Move four sticks so there are exactly four triangles.
Have a look at what happens when you pull a reef knot and a granny knot tight. Which do you think is best for securing things together? Why?
Use the lines on this figure to show how the square can be divided into 2 halves, 3 thirds, 6 sixths and 9 ninths.
Can you work out what shape is made by folding in this way? Why not create some patterns using this shape but in different sizes?
Can you work out what shape is made when this piece of paper is folded up using the crease pattern shown?
Have a go at making a few of these shapes from paper in different sizes. What patterns can you create?
What is the greatest number of squares you can make by overlapping three squares?
Paint a stripe on a cardboard roll. Can you predict what will happen when it is rolled across a sheet of paper?
Can you describe a piece of paper clearly enough for your partner to know which piece it is?
Can you split each of the shapes below in half so that the two parts are exactly the same?
Have you ever tried tessellating capital letters? Have a look at these examples and then try some for yourself.
Looking at the picture of this Jomista Mat, can you decribe what you see? Why not try and make one yourself?
We can cut a small triangle off the corner of a square and then fit the two pieces together. Can you work out how these shapes are made from the two pieces?
Can you cut up a square in the way shown and make the pieces into a triangle?
These are pictures of the sea defences at New Brighton. Can you work out what a basic shape might be in both images of the sea wall and work out a way they might fit together?
Can you make the birds from the egg tangram?
Use the three triangles to fill these outline shapes. Perhaps you can create some of your own shapes for a friend to fill?
Make a cube out of straws and have a go at this practical challenge.
Take a rectangle of paper and fold it in half, and half again, to make four smaller rectangles. How many different ways can you fold it up?
Exploring and predicting folding, cutting and punching holes and making spirals.
For this task, you'll need an A4 sheet and two A5 transparent sheets. Decide on a way of arranging the A5 sheets on top of the A4 sheet and explore ...
Can you predict when you'll be clapping and when you'll be clicking if you start this rhythm? How about when a friend begins a new rhythm at the same time?
This problem invites you to build 3D shapes using two different triangles. Can you make the shapes from the pictures?
Make a flower design using the same shape made out of different sizes of paper.
You have been given three shapes made out of sponge: a sphere, a cylinder and a cone. Your challenge is to find out how to cut them to make different shapes for printing.
What are the next three numbers in this sequence? Can you explain why are they called pyramid numbers?
Use the tangram pieces to make our pictures, or to design some of your own!
Here is a version of the game 'Happy Families' for you to make and play.
Follow these instructions to make a three-piece and/or seven-piece tangram.
Have you noticed that triangles are used in manmade structures? Perhaps there is a good reason for this? 'Test a Triangle' and see how rigid triangles are.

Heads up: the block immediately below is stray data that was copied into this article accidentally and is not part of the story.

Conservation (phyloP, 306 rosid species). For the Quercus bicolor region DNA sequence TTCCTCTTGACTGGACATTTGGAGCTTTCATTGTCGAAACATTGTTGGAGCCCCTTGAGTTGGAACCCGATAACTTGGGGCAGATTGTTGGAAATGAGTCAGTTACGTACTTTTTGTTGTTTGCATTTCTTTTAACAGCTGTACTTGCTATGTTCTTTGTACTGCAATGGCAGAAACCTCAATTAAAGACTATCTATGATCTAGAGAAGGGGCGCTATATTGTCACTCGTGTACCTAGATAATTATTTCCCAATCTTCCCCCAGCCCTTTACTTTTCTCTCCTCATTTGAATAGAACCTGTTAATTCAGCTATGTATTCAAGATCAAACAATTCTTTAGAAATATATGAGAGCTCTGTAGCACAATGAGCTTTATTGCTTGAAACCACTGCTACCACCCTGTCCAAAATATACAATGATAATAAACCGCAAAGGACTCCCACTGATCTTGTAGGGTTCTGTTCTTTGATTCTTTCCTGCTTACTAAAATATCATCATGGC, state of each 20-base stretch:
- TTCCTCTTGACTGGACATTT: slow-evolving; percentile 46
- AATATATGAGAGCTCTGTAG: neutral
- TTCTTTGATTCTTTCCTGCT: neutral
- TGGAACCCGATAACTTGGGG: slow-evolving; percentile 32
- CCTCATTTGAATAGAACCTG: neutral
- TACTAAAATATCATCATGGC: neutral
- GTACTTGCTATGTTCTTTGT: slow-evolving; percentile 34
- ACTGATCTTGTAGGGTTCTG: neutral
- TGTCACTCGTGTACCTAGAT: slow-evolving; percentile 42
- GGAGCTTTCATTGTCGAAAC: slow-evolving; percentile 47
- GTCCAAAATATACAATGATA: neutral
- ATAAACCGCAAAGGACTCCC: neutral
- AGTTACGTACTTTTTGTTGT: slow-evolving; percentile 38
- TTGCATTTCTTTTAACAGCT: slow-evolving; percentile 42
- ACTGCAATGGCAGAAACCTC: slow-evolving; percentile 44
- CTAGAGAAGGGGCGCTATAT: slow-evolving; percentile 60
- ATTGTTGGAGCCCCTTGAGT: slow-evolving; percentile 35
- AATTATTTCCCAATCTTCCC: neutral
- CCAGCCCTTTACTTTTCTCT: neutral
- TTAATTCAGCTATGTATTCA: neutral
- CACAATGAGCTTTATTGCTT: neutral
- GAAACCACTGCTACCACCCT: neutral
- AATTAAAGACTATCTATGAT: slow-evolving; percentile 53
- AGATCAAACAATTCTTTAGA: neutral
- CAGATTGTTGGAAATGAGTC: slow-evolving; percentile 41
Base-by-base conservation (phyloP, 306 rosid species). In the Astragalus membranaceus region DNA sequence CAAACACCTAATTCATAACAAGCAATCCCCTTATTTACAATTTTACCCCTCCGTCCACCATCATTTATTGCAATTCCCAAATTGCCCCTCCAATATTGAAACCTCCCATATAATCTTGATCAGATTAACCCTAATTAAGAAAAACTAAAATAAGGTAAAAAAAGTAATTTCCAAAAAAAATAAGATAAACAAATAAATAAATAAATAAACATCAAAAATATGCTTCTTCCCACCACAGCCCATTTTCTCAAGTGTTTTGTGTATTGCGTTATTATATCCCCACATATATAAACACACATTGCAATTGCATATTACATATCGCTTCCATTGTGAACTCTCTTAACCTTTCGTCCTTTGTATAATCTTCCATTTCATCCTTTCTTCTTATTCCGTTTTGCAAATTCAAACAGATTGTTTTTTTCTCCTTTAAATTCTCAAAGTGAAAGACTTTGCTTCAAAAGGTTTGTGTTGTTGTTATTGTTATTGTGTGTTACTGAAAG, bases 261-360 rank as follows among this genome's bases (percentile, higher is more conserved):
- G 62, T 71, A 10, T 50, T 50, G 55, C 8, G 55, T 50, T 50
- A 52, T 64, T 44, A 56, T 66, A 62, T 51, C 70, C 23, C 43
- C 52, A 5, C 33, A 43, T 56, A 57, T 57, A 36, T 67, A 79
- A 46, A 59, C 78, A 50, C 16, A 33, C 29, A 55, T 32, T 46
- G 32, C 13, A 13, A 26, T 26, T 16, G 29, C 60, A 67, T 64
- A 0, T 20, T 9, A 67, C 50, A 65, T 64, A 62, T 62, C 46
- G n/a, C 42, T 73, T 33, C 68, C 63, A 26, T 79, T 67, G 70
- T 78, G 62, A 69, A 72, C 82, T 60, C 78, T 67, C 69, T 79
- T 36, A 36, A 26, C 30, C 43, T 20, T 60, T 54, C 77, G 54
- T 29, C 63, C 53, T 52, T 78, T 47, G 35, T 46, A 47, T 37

Kaia is sure that her father has worn a particular tie twice a week in at least five of the last ten weeks, but her father disagrees. Who do you think is right?
Can you visualise what shape this piece of paper will make when it is folded?
What shape is made when you fold using this crease pattern? Can you make a ring design?
Investigate the smallest number of moves it takes to turn these mats upside-down if you can only turn exactly three at a time.
Where can you put the mirror across the square so that you can still "see" the whole square? How many different positions are possible?
In how many ways can you fit two of these yellow triangles together? Can you predict the number of ways two blue triangles can be fitted together?
This practical problem challenges you to make quadrilaterals with a loop of string. You'll need some friends to help!
In this article for primary teachers, Fran describes her passion for paper folding as a springboard for mathematics.
What is the greatest number of counters you can place on the grid below without four of them lying at the corners of a square?
If you split the square into these two pieces, it is possible to fit the pieces together again to make a new shape. How many new shapes can you make?
Reasoning about the number of matches needed to build squares that share their sides.
Can you make five differently sized squares from the tangram pieces?
This was a problem for our birthday website. Can you use four of these pieces to form a square? How about making a square with all five pieces?
Can you cut a regular hexagon into two pieces to make a parallelogram? Try cutting it into three pieces to make a rhombus!
A game in which players take it in turns to choose a number. Can you block your opponent?
You'll need a collection of cups for this activity.
We went to the cinema and decided to buy some bags of popcorn so we asked about the prices. Investigate how much popcorn each bag holds so find out which we might have bought.
Arrange your fences to make the largest rectangular space you can. Try with four fences, then five, then six etc.
Can you lay out the pictures of the drinks in the way described by the clue cards?
Ideas for practical ways of representing data such as Venn and Carroll diagrams.